Holdfast aggregation in relation to morphology, age, attachment and drag for the kelp Ecklonia radiata

Document Type

Journal Article




Computing, Health and Science


School of Natural Sciences




Originally published as: Wernberg, T. (2005). Holdfast aggregation in relation to morphology, age, attachment and drag for the kelp Ecklonia radiata. Aquatic botany, 82(3), 168-180. Original article available here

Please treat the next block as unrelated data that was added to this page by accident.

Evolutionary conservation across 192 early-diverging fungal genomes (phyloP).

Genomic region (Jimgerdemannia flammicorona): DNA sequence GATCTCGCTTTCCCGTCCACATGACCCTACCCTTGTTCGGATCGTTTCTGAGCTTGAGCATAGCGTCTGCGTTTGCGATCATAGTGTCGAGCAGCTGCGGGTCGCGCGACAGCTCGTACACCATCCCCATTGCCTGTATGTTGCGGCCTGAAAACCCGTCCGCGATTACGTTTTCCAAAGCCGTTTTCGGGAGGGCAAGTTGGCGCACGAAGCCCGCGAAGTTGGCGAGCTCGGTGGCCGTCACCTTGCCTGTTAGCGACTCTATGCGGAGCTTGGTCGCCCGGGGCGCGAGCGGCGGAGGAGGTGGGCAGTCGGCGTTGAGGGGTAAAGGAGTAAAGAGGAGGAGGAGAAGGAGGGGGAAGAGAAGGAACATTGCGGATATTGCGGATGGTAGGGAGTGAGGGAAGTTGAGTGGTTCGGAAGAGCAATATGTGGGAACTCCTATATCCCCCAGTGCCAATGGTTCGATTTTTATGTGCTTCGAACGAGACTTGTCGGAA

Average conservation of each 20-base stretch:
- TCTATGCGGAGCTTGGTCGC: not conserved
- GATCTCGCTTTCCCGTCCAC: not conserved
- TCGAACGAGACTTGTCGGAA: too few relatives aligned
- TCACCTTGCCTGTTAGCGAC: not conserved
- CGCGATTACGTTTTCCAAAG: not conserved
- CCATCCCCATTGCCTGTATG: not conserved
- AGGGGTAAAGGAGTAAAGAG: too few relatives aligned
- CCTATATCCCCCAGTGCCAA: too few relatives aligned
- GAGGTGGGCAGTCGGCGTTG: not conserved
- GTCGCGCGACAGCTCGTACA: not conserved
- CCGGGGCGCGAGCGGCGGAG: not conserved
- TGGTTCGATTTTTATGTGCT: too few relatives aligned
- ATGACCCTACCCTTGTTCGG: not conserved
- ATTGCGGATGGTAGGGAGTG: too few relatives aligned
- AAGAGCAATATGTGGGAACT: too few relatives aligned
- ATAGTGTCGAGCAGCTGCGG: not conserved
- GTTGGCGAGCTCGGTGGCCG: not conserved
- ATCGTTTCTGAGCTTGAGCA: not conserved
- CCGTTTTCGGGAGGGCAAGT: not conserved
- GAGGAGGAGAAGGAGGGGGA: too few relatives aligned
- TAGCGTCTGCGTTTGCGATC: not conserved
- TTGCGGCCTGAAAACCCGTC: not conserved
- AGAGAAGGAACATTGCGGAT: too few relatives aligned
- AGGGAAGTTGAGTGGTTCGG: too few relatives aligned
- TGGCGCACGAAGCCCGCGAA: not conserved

This study quantified the prevalence of holdfast aggregation (fusion of holdfasts) for the kelp Ecklonia radiata on subtidal reefs in southwestern Australia, and tested whether morphology, age, attachment or drag were different between kelps growing alone (solitary) or in aggregates. Wave-sheltered in-shore reefs consistently had fewer aggregates than wave-exposed off-shore reefs (15–20% versus 20–30%). On average, individual thalli from aggregates were longer (97.8 cm ± 2.2 S.E. versus 88.0 cm ± 2.0 S.E.) and had smaller holdfasts (32.9 g fresh wt ± 1.7 S.E. versus 45.8 g fresh wt ± 2.9 S.E.) than solitary thalli, whereas there were no significant differences in other morphological characters, including total biomass (805.1 g fresh wt ± 38.7 S.E. versus 831.5 g fresh wt ± 38.5 S.E.), stipe length (7.93 cm ± 0.47 S.E. versus 7.65 cm ± 0.40 S.E.) and stipe diameter (12.6 mm ± 0.23 S.E. versus 13.0 mm ± 0.25 S.E.). There was no difference in age between solitary (2.7–3.0 years) and aggregated (2.4–2.8 years) individuals. While the attachment force of whole aggregates (256.5 N ± 21.6 S.E.) was found to be significantly larger than attachment force for solitary individuals (162.5 N ± 12.9 S.E.), attachment areas were also larger for aggregates (90.7 cm2 ± 5.40 S.E. versus 64.3 cm2 ± 5.54 S.E.) and consequently there were no differences in attachment strength between aggregates (2.92 N cm−2 ± 0.26 S.E.) and solitary thalli (2.71 N cm−2 ± 0.22 S.E.). Aggregates had significantly smaller (17%) roughness factors (equivalent to drag coefficients) than solitary individuals and a negative relationship (r = −0.68) between roughness factors and biomass suggested that this was related to the scope for compaction and rearrangement of the thalli. Further, there was no relationship between roughness factors of solitary individuals and the aggregates they produced when combined, suggesting that roughness factors are not additive or multiplicative. The spatial distribution of holdfast aggregates, the morphological differences between solitary and aggregated individuals as well as their attachment and drag characteristics were all consistent with aggregation reducing the rate of fatal kelp dislodgment.




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